Franschhoek on ter­ror alert

Bastille Day or­gan­is­ers beef up se­cu­rity af­ter Nice atroc­ity

Weekend Argus (Saturday Edition) - - FRONT PAGE - CARYN DOLLEY

SE­CU­RITY has been dras­ti­cally ramped up for the Franschhoek Bastille Day Fes­ti­val this week­end, fol­low­ing a ter­ror at­tack in France at a sim­i­lar com­mem­o­ra­tion, in which at least 84 peo­ple died.

The Hawks are also on alert and said they were poised to strike if any in­for­ma­tion sur­faced about po­ten­tial ter­ror­ist ac­tiv­i­ties in South Africa.

Late on Thurs­day a ter­ror­ist at­tack took place in Nice, France, with a gun­man fir­ing shots at a crowd watch­ing fire­works as part of Bastille Day cel­e­bra­tions, af­ter mow­ing down scores of peo­ple, in­clud­ing chil­dren, in a 2km ram­page with a truck.

While no South Africans ap­pear to have been killed or hurt, sev­eral were in the vicin­ity at the time.

Yes­ter­day, or­gan­is­ers of the Franschhoek Bastille Day Fes­ti­val held an emer­gency meet­ing af­ter learn­ing of the Nice at­tack.

Event man­ager Darielle Robert­son said: “Ev­ery­thing’s been in­creased and tight­ened… We’re def­i­nitely in­creas­ing po­lice, law en­force­ment, traf­fic and fire ser­vices.”

About 4 000 peo­ple are ex­pected at the fes­ti­val to­day and 2 000 to­mor­row.

The fes­ti­val is held an­nu­ally to com­mem­o­rate the storm­ing of the Bastille as the be­gin­ning of the French Rev­o­lu­tion in 1789.

Thurs­day’s ill-fated cel­e­bra- tions in France were mark­ing the same event.

Yes­ter­day Stel­len­bosch mayor Con­rad Sidego told Week­end Ar­gus he would ask the Franschhoek or­gan­is­ers if they would con­sider hav­ing a minute’s si­lence for those who died in France.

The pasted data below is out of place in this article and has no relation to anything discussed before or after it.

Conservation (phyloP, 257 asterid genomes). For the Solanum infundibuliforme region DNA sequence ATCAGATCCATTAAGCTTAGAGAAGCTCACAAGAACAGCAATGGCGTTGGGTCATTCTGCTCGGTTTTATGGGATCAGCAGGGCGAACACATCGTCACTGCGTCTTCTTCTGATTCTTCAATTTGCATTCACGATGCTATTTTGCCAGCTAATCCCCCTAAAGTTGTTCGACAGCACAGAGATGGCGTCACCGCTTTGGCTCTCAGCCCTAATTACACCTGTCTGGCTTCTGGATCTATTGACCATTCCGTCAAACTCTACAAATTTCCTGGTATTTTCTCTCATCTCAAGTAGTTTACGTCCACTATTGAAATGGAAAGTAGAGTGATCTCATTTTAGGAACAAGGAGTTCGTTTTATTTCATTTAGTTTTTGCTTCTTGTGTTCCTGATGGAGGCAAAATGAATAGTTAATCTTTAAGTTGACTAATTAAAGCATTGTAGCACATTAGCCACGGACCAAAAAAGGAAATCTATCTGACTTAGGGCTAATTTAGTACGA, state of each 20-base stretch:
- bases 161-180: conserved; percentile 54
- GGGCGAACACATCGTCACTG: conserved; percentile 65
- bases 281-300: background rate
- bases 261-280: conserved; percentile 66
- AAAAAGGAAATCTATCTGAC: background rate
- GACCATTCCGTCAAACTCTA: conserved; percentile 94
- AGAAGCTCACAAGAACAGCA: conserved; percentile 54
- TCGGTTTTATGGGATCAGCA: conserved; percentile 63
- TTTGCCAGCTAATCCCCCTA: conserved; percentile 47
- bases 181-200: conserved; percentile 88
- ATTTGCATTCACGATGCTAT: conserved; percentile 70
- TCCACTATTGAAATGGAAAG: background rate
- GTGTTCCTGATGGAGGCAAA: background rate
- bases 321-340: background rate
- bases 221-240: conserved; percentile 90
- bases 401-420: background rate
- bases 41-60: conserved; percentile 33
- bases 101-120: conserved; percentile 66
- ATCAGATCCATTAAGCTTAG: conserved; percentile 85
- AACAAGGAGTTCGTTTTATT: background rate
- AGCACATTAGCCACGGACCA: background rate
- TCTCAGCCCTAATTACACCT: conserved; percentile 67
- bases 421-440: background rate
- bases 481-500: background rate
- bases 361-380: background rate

“The French brought their cui­sine and wine to this area,” he said, de­scrib­ing Fran­sch- hoek as the place in South Africa with the strong­est links with France.

The at­tack in Nice, con­demned around the world, came barely a week af­ter an un­con­nected al­leged ter­ror plot was foiled on South African soil.

Last Saturday four sus­pects were ar­rested in Gaut­eng on ter­ror-re­lated charges.

Two of the four sus­pects, brothers Bran­don- Lee and Tony-Lee Thulsie, 24, al­legedly planned to set off ex­plo­sives at Jewish in­sti­tu­tions or a US em­bassy in the coun­try.

Yes­ter­day Pres­i­dent Ja­cob Zuma is­sued a state­ment say­ing: “Ter­ror­ism in any form and from which­ever quar­ter can­not be con­doned.”

The Clare­mont Main Road Mosque yes­ter­day con­demned the Nice at­tack.

“Our thoughts and prayers are with the vic­tims of this lat­est at­tack in France,” it said in a state­ment.

The In­ter­na­tional Re­la­tions and Co-op­er­a­tion Depart­ment’s Con­sular Ser­vices unit was in con­tact with the South African em­bassy in Paris to check on South Africans in the area at the time.

Henri Meistre, of Jo­han­nes­burg, was at the spot where the truck ploughed into peo­ple mo­ments be­fore the in­ci­dent. Yes­ter­day he posted on Face­book that he and his travel com­pan­ions took pho­to­graphs and bought sweets there min­utes be­fore.

“All of us ok... we stood just to the left of where the truck came to a stand­still… May­hem broke out and we all just ran away from the Prom­e­nade des Anglaise,” Meistre said.

Na­tional Hawks spokesman Hang­wani Mu­laudzi warned in­ves­ti­ga­tors were pre­pared to act on any in­for­ma­tion that could lead to ter­ror­ists in South Africa.

“Peo­ple must know that we are on the prowl,” he said, adding Hawks of­fi­cers were work­ing closely with the State Se­cu­rity Agency (SSA).

SSA spokesman Brian Dube said they were keep­ing track of ter­ror­ist at­tacks abroad. “Given the global na­ture of ter­ror­ism, we are not im­mune.”


Roses tied to a bar­rier near the at­tack scene in Nice, France, of­fer a poignant memo­rial to the dead.


The an­guished face of this woman re­flects the shock as those cel­e­brat­ing Bastille Day in Nice come to grips with the tragedy.

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